In a war for talent, employers are drastically expanding their benefit offerings to attract and retain workers.
Free college may be the most effective tool yet.
Most recently, nationwide pizza chain Papa John’s announced it is offering fully funded degrees from partner schools, including the University of Maryland Global Campus, Purdue Global, University of Phoenix, Colorado Tech and Western Governors University, as well as tuition assistance for associate’s and master’s degrees and professional certificate programs.
Roughly 12,000 full- and part-time front-line employees, including delivery drivers and kitchen staff who work as little as 10 hours a week, will now be eligible for the expanded education benefits program, including free college, according to the company, which is working in partnership with EdAssist by Bright Horizons.
“Wherever you can differentiate yourself is pretty critical,” said Marvin Boakye, Papa John’s chief people and diversity officer.
Coming out of the pandemic, these types of benefits play a big part in the competition for talent and, as a result, more companies are offering opportunities to develop new skills, according to the Society for Human Resource Management’s recent employee benefits survey.
Now, nearly half, or 48%, of employers said they offer undergraduate or graduate tuition assistance as a benefit.
Among its clients, EdAssist has seen a 33% jump in the number of companies offering no-cost degree programs in 2022 alone, including employers such as Citi, McDonald’s, Synchrony, Raytheon Technologies and T-Mobile.
Other big names, such as Amazon, Home Depot, Target, Walmart, UPS, FedEx, Chipotle and Starbucks, also have programs that help cover the cost of going back to school. Waste Management will not only pay for college degrees and professional certificates for employees but also offers this same benefit to their spouses and children.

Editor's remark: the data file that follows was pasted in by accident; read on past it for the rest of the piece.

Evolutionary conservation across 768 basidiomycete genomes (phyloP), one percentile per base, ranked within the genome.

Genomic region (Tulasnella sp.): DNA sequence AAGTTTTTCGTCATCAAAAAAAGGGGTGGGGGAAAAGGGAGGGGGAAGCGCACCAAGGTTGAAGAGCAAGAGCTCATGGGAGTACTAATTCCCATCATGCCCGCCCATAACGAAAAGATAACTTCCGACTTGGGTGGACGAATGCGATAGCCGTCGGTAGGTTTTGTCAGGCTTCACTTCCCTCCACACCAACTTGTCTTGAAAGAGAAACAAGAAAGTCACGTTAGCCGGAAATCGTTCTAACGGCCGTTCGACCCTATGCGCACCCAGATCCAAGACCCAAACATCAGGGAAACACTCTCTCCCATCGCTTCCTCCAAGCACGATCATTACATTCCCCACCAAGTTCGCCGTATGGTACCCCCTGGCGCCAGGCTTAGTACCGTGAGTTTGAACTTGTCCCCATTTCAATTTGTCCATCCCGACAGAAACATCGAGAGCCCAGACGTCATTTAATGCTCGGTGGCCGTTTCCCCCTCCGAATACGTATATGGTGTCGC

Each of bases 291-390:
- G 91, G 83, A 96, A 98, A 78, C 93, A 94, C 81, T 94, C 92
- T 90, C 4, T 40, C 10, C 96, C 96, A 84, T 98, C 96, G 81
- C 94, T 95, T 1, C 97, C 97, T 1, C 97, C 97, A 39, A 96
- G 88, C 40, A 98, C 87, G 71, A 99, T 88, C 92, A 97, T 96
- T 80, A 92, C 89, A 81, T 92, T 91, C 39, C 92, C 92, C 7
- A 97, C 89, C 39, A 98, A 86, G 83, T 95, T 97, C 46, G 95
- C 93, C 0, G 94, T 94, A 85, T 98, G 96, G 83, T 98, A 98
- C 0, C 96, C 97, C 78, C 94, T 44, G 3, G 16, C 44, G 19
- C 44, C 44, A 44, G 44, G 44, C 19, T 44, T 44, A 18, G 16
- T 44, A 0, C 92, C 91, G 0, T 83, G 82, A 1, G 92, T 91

Of course, employers paying for their employees to get a degree is not new. For decades, businesses have picked up the tab for white-collar workers’ graduate studies and MBAs.
However, many companies are now extending this benefit to front-line workers — such as drivers, cashiers and hourly employees — as well as heavily promoting the offering more than they have before.
For employers, education-as-a-benefit is a cost-effective addition to core offerings, said Jill Buban, a workplace education expert and general manager of EdAssist.
“We’re seeing it shift a little in how they are thinking about attracting talent,” according to Buban. Employers are finding “it is a lot more cost-efficient to upskill their current base,” she added, rather “than going out and trying to find workers.”
“The majority of our leadership team were delivery drivers and moved up through the organization,” Papa John’s Boakye said.
Chipotle Chief Financial Officer Jack Hartung told CNBC that employees who take advantage of the company’s free degrees are 3.5 times more likely to stay with the company and seven times more likely to move up into management.
Not only does free or discounted higher education improve recruitment and retention, it also cuts down on student debt while advancing the long-term well-being of employees, experts say.
Despite the advantages and what research shows is a strong desire among respondents to go back to school, less than half of employees said they have been able to pursue educational goals in the last several years, mostly due to the time commitment and financial obstacles, according to research by Bright Horizons.
“The more barriers we can remove, like out-of-pocket costs, the more successful these learners will be,” Buban said.
The struggle is even greater among minority groups, Bright Horizons found: 44% of Black employees said they are having trouble affording education, compared with 29% of white employees.
There’s a similar discrepancy among men and women. Roughly 36% of working women report financial barriers to education, compared with 22% of men.
“To have that paid for, it is a real game changer for someone who wants to go to school,” Boakye said.